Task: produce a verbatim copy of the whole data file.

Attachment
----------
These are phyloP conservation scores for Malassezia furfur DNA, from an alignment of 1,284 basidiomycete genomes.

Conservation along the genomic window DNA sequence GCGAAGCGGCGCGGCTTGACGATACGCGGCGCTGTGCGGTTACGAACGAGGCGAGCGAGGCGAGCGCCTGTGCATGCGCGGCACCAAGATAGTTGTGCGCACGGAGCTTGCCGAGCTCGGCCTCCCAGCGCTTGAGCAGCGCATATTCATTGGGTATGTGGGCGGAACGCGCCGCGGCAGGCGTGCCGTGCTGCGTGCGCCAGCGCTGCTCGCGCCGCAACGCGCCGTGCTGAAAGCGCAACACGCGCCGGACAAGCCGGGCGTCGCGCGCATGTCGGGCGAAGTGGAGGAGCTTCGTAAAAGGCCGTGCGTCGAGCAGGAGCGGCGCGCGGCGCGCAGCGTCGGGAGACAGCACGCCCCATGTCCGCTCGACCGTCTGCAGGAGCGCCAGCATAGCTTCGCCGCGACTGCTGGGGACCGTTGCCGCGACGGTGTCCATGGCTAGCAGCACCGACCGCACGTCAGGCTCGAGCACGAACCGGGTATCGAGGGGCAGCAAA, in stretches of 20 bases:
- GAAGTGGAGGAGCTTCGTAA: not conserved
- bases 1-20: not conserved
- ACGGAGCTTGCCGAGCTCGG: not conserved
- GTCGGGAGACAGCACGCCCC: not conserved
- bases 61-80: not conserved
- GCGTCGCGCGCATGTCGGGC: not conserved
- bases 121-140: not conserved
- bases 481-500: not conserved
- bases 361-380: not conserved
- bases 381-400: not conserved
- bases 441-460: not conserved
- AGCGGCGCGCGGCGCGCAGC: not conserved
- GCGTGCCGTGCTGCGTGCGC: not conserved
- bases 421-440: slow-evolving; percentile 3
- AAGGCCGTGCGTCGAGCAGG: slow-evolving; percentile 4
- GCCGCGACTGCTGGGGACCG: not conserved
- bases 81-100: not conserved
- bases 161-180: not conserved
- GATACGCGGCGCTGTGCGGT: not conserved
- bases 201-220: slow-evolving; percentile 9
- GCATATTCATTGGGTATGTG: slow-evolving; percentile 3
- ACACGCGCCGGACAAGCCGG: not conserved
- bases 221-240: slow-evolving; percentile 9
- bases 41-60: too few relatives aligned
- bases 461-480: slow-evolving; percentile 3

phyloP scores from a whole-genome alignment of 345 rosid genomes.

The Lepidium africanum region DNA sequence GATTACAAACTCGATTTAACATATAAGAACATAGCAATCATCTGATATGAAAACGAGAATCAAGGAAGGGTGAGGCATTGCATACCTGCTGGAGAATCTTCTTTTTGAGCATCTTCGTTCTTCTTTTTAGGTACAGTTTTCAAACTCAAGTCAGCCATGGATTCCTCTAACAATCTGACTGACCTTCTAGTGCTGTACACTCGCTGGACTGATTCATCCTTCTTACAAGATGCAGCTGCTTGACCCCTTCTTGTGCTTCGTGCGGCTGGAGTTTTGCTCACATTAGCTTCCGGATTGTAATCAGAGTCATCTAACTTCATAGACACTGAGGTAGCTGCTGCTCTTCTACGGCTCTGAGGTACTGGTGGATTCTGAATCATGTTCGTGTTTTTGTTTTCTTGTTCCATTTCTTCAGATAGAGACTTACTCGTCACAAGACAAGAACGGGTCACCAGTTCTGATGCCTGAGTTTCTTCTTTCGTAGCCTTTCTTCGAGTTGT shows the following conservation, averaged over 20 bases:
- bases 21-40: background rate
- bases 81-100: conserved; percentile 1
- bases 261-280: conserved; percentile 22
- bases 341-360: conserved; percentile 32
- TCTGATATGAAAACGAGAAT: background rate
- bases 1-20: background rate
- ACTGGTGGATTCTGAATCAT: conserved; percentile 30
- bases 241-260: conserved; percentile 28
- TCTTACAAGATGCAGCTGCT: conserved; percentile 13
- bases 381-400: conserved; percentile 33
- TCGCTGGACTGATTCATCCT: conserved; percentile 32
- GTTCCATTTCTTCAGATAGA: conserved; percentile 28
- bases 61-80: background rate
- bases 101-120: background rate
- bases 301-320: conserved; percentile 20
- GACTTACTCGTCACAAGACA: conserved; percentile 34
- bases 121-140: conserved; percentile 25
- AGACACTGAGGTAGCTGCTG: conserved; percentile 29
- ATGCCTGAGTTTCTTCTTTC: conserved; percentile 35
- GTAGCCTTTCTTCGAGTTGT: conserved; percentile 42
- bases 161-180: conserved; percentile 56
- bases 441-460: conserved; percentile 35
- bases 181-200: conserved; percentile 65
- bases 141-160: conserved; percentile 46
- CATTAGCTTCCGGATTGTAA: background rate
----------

These are phyloP conservation scores for Malassezia furfur DNA, from an alignment of 1,284 basidiomycete genomes.

Conservation along the genomic window DNA sequence GCGAAGCGGCGCGGCTTGACGATACGCGGCGCTGTGCGGTTACGAACGAGGCGAGCGAGGCGAGCGCCTGTGCATGCGCGGCACCAAGATAGTTGTGCGCACGGAGCTTGCCGAGCTCGGCCTCCCAGCGCTTGAGCAGCGCATATTCATTGGGTATGTGGGCGGAACGCGCCGCGGCAGGCGTGCCGTGCTGCGTGCGCCAGCGCTGCTCGCGCCGCAACGCGCCGTGCTGAAAGCGCAACACGCGCCGGACAAGCCGGGCGTCGCGCGCATGTCGGGCGAAGTGGAGGAGCTTCGTAAAAGGCCGTGCGTCGAGCAGGAGCGGCGCGCGGCGCGCAGCGTCGGGAGACAGCACGCCCCATGTCCGCTCGACCGTCTGCAGGAGCGCCAGCATAGCTTCGCCGCGACTGCTGGGGACCGTTGCCGCGACGGTGTCCATGGCTAGCAGCACCGACCGCACGTCAGGCTCGAGCACGAACCGGGTATCGAGGGGCAGCAAA, in stretches of 20 bases:
- GAAGTGGAGGAGCTTCGTAA: not conserved
- bases 1-20: not conserved
- ACGGAGCTTGCCGAGCTCGG: not conserved
- GTCGGGAGACAGCACGCCCC: not conserved
- bases 61-80: not conserved
- GCGTCGCGCGCATGTCGGGC: not conserved
- bases 121-140: not conserved
- bases 481-500: not conserved
- bases 361-380: not conserved
- bases 381-400: not conserved
- bases 441-460: not conserved
- AGCGGCGCGCGGCGCGCAGC: not conserved
- GCGTGCCGTGCTGCGTGCGC: not conserved
- bases 421-440: slow-evolving; percentile 3
- AAGGCCGTGCGTCGAGCAGG: slow-evolving; percentile 4
- GCCGCGACTGCTGGGGACCG: not conserved
- bases 81-100: not conserved
- bases 161-180: not conserved
- GATACGCGGCGCTGTGCGGT: not conserved
- bases 201-220: slow-evolving; percentile 9
- GCATATTCATTGGGTATGTG: slow-evolving; percentile 3
- ACACGCGCCGGACAAGCCGG: not conserved
- bases 221-240: slow-evolving; percentile 9
- bases 41-60: too few relatives aligned
- bases 461-480: slow-evolving; percentile 3

phyloP scores from a whole-genome alignment of 345 rosid genomes.

The Lepidium africanum region DNA sequence GATTACAAACTCGATTTAACATATAAGAACATAGCAATCATCTGATATGAAAACGAGAATCAAGGAAGGGTGAGGCATTGCATACCTGCTGGAGAATCTTCTTTTTGAGCATCTTCGTTCTTCTTTTTAGGTACAGTTTTCAAACTCAAGTCAGCCATGGATTCCTCTAACAATCTGACTGACCTTCTAGTGCTGTACACTCGCTGGACTGATTCATCCTTCTTACAAGATGCAGCTGCTTGACCCCTTCTTGTGCTTCGTGCGGCTGGAGTTTTGCTCACATTAGCTTCCGGATTGTAATCAGAGTCATCTAACTTCATAGACACTGAGGTAGCTGCTGCTCTTCTACGGCTCTGAGGTACTGGTGGATTCTGAATCATGTTCGTGTTTTTGTTTTCTTGTTCCATTTCTTCAGATAGAGACTTACTCGTCACAAGACAAGAACGGGTCACCAGTTCTGATGCCTGAGTTTCTTCTTTCGTAGCCTTTCTTCGAGTTGT shows the following conservation, averaged over 20 bases:
- bases 21-40: background rate
- bases 81-100: conserved; percentile 1
- bases 261-280: conserved; percentile 22
- bases 341-360: conserved; percentile 32
- TCTGATATGAAAACGAGAAT: background rate
- bases 1-20: background rate
- ACTGGTGGATTCTGAATCAT: conserved; percentile 30
- bases 241-260: conserved; percentile 28
- TCTTACAAGATGCAGCTGCT: conserved; percentile 13
- bases 381-400: conserved; percentile 33
- TCGCTGGACTGATTCATCCT: conserved; percentile 32
- GTTCCATTTCTTCAGATAGA: conserved; percentile 28
- bases 61-80: background rate
- bases 101-120: background rate
- bases 301-320: conserved; percentile 20
- GACTTACTCGTCACAAGACA: conserved; percentile 34
- bases 121-140: conserved; percentile 25
- AGACACTGAGGTAGCTGCTG: conserved; percentile 29
- ATGCCTGAGTTTCTTCTTTC: conserved; percentile 35
- GTAGCCTTTCTTCGAGTTGT: conserved; percentile 42
- bases 161-180: conserved; percentile 56
- bases 441-460: conserved; percentile 35
- bases 181-200: conserved; percentile 65
- bases 141-160: conserved; percentile 46
- CATTAGCTTCCGGATTGTAA: background rate